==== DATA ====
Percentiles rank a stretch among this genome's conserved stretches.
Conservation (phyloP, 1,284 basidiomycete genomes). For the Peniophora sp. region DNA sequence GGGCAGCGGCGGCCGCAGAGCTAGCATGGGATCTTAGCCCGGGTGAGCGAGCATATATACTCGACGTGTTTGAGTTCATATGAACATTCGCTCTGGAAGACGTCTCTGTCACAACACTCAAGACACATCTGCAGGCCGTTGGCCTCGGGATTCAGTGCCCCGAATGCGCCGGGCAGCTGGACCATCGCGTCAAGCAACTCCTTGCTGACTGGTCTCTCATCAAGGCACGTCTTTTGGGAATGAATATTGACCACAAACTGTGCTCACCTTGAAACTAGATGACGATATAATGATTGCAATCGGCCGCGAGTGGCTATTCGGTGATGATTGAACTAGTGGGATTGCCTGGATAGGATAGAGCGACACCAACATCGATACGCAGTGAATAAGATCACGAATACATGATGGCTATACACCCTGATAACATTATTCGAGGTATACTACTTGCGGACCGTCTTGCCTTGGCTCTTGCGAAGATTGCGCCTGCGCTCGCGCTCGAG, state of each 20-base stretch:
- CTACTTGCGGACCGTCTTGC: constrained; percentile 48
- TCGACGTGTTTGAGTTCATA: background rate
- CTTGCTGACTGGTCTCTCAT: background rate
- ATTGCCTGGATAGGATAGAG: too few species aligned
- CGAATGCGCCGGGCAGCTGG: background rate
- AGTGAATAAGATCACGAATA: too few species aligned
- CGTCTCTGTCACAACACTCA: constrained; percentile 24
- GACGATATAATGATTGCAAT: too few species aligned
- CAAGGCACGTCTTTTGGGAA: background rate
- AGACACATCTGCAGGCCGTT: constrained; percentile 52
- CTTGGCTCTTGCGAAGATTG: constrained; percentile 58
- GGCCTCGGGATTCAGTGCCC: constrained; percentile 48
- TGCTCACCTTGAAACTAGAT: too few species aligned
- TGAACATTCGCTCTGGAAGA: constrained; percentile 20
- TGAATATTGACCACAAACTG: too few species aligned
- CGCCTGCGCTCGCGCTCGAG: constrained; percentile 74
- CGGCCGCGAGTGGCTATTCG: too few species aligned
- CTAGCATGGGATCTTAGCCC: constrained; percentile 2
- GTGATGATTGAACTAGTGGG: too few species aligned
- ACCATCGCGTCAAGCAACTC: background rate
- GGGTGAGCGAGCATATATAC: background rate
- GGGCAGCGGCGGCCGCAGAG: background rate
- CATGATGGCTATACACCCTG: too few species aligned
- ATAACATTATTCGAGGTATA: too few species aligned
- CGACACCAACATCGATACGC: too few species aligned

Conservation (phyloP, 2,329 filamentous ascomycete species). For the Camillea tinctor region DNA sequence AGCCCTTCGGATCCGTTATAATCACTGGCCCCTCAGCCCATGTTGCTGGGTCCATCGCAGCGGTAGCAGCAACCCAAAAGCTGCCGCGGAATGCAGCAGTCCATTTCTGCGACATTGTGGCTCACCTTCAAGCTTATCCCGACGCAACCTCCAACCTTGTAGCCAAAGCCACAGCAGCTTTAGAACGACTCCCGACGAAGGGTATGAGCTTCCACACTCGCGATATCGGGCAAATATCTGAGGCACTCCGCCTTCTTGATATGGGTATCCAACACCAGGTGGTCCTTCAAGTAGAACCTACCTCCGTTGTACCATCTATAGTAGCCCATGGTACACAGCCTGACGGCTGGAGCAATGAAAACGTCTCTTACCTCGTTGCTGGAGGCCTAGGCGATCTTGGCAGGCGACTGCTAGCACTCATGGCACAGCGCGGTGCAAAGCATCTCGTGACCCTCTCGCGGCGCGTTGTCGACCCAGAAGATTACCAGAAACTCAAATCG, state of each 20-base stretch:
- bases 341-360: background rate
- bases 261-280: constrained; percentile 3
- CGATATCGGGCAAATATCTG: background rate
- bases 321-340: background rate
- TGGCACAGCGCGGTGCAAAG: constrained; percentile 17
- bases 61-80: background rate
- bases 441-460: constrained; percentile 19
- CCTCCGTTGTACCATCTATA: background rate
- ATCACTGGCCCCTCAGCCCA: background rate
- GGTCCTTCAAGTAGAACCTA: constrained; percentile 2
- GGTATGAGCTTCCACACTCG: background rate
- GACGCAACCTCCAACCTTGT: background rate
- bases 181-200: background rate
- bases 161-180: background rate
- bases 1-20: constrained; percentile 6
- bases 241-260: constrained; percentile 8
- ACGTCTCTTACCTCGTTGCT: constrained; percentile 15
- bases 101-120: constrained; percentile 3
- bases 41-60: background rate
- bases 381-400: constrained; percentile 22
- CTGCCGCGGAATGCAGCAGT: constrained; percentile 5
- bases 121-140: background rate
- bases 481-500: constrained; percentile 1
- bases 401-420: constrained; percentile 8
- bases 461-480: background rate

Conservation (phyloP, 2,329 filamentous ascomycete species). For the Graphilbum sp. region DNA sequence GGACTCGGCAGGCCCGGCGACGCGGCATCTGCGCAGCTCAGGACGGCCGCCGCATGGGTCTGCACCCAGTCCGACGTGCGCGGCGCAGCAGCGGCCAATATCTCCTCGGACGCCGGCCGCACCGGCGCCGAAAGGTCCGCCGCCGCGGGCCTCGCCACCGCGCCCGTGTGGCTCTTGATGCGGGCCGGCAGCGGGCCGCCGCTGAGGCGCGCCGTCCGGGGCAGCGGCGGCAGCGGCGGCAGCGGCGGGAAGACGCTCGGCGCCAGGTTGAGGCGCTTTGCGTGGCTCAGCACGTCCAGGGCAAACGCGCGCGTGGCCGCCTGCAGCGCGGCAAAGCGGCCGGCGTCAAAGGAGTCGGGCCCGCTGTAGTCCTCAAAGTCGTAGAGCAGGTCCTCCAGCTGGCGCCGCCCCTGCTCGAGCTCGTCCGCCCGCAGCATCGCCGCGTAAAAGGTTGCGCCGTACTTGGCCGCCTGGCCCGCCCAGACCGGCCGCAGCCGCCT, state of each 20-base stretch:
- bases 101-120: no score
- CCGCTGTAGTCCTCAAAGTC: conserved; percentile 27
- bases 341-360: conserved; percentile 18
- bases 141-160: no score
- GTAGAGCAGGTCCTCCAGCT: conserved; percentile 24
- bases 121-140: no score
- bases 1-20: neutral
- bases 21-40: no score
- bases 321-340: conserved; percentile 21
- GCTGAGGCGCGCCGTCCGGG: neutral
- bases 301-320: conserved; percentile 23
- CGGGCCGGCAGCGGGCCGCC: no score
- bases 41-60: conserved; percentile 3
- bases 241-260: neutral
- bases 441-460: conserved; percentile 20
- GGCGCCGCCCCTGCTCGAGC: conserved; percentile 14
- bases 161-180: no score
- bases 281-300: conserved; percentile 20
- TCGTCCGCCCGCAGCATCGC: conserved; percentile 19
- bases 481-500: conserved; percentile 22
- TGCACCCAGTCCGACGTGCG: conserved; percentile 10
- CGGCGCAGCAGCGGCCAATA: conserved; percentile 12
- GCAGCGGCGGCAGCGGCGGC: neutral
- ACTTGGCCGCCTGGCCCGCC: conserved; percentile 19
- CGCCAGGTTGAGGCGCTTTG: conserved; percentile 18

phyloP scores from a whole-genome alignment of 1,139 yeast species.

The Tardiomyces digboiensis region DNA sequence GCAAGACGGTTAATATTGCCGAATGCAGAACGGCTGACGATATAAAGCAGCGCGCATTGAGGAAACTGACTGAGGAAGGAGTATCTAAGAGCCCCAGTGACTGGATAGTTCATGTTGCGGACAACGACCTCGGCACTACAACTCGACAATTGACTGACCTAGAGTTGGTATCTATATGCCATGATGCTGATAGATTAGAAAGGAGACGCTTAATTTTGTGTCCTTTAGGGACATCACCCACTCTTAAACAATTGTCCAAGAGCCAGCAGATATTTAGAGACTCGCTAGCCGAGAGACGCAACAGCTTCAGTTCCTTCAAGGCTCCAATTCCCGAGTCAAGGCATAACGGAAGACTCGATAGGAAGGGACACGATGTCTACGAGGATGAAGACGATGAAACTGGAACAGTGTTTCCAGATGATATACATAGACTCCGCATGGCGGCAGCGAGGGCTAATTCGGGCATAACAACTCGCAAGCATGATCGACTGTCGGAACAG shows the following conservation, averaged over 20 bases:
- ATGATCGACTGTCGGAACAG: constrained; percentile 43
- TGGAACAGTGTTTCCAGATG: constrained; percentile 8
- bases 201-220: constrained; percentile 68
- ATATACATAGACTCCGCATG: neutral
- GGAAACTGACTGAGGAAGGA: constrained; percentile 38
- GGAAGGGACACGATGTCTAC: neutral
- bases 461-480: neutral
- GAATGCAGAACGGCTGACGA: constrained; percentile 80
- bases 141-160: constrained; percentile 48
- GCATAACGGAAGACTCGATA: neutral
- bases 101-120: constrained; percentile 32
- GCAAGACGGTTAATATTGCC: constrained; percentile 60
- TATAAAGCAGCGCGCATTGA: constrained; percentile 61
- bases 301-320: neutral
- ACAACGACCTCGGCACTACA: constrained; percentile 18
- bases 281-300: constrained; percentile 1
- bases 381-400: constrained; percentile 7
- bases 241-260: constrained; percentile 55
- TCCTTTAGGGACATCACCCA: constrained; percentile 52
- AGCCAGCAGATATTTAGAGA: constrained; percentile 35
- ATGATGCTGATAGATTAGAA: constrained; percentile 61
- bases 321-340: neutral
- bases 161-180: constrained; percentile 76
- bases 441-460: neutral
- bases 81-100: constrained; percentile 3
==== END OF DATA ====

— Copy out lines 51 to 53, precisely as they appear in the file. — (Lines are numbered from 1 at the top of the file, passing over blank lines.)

- bases 481-500: constrained; percentile 1
- bases 401-420: constrained; percentile 8
- bases 461-480: background rate